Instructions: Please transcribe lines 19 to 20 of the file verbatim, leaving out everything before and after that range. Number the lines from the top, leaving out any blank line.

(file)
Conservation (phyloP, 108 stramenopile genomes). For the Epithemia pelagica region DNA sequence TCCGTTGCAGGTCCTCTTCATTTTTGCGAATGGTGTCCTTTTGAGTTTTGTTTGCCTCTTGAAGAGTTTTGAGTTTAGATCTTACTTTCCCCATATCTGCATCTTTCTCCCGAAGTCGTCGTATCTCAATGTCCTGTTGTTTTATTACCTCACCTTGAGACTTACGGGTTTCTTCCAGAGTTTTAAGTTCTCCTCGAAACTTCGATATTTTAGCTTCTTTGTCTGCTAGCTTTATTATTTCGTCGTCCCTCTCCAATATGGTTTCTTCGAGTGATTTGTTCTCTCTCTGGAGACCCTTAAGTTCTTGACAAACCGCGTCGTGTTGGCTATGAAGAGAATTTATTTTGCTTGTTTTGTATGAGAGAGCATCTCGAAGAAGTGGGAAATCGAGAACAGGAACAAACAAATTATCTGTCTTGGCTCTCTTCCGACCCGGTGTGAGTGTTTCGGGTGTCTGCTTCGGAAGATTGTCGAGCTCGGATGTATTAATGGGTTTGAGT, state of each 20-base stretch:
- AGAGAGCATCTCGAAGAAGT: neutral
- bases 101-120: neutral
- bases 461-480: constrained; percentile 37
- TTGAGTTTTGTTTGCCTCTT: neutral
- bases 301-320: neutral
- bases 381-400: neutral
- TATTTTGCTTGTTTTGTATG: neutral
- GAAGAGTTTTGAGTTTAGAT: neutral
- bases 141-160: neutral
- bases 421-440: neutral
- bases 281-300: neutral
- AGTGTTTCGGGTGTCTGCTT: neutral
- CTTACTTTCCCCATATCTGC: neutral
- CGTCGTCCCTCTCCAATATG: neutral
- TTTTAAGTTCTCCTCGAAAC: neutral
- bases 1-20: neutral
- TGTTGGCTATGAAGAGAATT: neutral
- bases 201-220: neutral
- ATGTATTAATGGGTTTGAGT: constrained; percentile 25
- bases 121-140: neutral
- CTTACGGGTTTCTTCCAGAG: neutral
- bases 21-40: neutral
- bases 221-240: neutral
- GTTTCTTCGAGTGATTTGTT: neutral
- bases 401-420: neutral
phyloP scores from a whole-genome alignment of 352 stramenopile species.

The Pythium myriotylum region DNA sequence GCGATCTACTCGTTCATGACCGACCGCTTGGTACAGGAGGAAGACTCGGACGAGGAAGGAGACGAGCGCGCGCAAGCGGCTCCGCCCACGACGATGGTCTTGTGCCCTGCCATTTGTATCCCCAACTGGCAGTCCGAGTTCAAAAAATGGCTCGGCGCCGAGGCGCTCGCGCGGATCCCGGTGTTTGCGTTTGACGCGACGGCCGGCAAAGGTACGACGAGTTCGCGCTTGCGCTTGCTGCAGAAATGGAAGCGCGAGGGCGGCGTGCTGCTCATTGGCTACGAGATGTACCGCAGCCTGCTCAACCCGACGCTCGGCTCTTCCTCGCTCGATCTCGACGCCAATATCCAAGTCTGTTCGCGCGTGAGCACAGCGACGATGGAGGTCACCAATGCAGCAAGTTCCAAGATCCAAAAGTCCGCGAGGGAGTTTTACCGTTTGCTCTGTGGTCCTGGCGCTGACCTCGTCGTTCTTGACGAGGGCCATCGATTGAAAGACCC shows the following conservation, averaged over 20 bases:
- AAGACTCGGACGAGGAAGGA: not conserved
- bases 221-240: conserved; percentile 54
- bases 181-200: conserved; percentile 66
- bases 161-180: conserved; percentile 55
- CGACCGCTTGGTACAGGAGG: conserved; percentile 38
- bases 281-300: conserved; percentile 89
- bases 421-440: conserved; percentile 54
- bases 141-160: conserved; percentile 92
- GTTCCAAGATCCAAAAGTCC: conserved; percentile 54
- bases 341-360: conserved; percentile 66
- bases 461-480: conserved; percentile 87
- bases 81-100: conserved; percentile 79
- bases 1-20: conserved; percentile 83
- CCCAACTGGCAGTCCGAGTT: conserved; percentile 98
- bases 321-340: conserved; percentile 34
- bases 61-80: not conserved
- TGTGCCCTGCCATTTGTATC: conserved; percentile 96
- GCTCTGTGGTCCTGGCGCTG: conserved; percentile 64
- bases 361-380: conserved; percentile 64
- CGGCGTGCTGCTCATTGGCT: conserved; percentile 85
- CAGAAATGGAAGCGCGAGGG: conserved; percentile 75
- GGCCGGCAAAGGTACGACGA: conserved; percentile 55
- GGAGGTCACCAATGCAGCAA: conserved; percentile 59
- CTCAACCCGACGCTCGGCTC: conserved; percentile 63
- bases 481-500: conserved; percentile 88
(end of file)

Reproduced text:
- bases 201-220: neutral
- ATGTATTAATGGGTTTGAGT: constrained; percentile 25